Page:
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Does heterogeneity in crop canopy microclimates matter for pests? Evidence from aerial high-resolution thermography

Faye E., Rebaudo F., Carpio C., Herrera M., Dangles O.. 2017. Agriculture, Ecosystems and Environment, 246 : p. 124-133.

DOI: 10.1016/j.agee.2017.05.027

A majority of agricultural pests are influenced by microclimatic conditions that affect their performance and occurrence. Thermal heterogeneity experienced by pests at fine spatial scales is potentially a key to understand pest dynamics, yet its study over entire fields at fine resolution has never been performed. We used aerial infrared thermography to yield high-resolution measurements of crop canopy temperatures in 38 potato fields in the Ecuadorian Andes. In each field, for 30 different plots, we characterized the spatiotemporal heterogeneity of crop canopy temperatures and simultaneously sampled populations of four common leaf-surface dwelling adult pests. We then evaluated the fine-scale thermal heterogeneity implications for pest occurrence and compared a variety of thermal spatial metrics with pest abundance and richness measured in field. We found that the range of temperatures available for pests in crop canopies was independent on scale: pests can access within few centimetres most of the thermal microenvironments recorded at the field level. Also, the availability of thermal microenvironments was dependent on solar radiations: with increasing radiation levels, pests have to travel less distance to reach a variety of thermal environments. At the plot level, we found that the four-studied pests were not clumped into their optimal thermal conditions but rather distributed evenly. Pests having a wide range of favourable microenvironments available within very short distances might be constrained by others factors (resources, enemies). However, we found that pest richness was significantly correlated to both thermal aggregation and diversity index, suggesting that more diverse and distinctly distributed thermal environments in crop fields shelter a higher diversity of pests. As environmental conservation and agronomical management increasingly depend on our ability to understand and predict the responses of species to their environment, we recommend refining global pest distribution predictions using fine-grained microclimatic models to infer accurate responses of organism to climate change. Indeed, fine-scale spatiotemporal heterogeneity of microclimates might provide organisms with more than enough suitable thermal habitats in their actual location to withstand global changes.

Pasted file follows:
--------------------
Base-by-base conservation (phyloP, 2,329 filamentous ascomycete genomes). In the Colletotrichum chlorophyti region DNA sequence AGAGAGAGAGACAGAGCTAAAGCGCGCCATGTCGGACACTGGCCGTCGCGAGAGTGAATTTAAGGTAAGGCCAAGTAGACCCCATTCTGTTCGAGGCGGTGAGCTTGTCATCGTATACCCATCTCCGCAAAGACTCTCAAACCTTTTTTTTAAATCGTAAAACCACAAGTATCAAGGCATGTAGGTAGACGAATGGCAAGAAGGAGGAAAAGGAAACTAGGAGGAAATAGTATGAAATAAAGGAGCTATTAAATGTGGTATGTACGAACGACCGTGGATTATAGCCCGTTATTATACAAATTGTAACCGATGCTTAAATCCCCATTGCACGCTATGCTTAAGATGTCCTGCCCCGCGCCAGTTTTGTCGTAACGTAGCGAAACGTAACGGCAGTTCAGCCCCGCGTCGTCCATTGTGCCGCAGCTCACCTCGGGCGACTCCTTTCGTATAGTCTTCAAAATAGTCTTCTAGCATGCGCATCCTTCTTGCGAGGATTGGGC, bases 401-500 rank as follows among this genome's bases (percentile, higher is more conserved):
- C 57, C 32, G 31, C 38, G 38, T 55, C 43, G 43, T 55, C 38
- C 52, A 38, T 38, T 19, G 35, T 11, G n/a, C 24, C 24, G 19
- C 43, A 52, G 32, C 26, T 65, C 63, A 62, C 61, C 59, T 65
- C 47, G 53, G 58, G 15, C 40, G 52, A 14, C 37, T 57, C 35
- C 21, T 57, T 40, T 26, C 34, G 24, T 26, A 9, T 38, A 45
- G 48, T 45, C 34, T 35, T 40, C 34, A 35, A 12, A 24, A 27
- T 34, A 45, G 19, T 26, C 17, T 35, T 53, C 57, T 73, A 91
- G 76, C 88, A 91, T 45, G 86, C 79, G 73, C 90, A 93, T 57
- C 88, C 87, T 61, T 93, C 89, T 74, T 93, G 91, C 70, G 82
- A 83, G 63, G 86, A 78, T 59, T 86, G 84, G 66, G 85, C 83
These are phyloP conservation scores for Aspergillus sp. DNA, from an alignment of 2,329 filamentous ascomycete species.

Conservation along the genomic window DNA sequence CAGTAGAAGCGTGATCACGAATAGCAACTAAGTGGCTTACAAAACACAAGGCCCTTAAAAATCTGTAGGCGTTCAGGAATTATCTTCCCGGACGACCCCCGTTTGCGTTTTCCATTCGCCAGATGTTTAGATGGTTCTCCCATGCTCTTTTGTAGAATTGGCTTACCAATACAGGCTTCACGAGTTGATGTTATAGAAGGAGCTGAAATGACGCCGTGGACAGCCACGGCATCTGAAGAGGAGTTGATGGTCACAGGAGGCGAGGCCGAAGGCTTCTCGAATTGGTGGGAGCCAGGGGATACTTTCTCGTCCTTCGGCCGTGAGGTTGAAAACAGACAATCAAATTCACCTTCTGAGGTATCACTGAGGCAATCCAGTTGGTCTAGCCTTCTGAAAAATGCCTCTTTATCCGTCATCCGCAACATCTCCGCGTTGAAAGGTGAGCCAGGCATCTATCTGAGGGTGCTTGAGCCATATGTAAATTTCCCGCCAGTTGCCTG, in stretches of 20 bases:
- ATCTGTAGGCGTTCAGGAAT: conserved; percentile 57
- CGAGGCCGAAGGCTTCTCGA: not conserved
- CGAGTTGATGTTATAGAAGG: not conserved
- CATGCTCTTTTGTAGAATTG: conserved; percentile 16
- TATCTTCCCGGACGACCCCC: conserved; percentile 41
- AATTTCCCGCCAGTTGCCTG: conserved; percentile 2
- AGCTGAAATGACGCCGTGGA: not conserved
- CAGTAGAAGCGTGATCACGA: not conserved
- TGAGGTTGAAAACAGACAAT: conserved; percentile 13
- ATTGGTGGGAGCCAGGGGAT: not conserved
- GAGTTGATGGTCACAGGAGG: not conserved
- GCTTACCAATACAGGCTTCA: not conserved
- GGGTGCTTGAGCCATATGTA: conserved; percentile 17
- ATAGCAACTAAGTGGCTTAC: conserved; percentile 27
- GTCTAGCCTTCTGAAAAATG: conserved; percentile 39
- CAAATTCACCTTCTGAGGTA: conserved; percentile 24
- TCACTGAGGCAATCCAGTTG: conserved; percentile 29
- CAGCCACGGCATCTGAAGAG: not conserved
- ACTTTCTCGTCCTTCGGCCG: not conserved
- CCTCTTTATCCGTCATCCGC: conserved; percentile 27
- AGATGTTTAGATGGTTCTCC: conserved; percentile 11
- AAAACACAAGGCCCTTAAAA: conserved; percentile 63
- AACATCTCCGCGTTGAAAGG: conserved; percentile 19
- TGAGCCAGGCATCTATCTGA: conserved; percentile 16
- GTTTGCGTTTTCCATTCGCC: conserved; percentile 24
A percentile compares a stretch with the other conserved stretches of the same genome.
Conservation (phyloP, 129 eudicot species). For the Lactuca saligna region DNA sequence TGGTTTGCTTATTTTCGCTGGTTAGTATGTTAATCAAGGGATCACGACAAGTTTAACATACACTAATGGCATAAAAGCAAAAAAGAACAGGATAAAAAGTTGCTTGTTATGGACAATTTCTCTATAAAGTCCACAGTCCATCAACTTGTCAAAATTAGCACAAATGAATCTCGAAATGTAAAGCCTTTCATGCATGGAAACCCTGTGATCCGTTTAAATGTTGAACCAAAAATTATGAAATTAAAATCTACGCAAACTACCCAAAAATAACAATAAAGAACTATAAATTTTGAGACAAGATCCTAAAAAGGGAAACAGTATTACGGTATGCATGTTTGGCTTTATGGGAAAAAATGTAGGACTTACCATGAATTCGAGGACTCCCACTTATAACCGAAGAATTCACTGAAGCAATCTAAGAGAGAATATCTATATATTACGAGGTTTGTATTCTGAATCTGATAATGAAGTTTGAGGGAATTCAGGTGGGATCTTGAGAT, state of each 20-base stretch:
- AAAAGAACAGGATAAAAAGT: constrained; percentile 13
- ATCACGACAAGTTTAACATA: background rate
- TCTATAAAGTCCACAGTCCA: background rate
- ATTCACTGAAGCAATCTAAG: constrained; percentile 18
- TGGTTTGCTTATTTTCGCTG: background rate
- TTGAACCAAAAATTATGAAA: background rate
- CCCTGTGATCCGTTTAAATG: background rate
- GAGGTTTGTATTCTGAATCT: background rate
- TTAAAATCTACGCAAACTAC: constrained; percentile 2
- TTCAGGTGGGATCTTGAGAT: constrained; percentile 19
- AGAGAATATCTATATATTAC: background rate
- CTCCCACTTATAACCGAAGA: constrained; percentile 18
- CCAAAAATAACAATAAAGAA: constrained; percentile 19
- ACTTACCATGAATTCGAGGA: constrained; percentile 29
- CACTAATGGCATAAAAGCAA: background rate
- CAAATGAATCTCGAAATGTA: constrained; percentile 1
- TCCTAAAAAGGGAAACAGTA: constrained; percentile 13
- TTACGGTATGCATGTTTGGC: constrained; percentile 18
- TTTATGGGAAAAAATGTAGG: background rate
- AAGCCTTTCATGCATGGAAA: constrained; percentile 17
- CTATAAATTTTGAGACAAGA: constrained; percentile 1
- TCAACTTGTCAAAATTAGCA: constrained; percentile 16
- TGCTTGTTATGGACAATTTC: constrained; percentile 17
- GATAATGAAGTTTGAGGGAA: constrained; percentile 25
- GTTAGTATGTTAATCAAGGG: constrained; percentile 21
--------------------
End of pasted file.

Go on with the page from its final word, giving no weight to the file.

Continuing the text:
Mots-clés : pomme de terre; ravageur des plantes; microclimat; température ambiante; rayonnement ultraviolet; changement climatique; distribution géographique; Écologie animale; solanum tuberosum; Équateur

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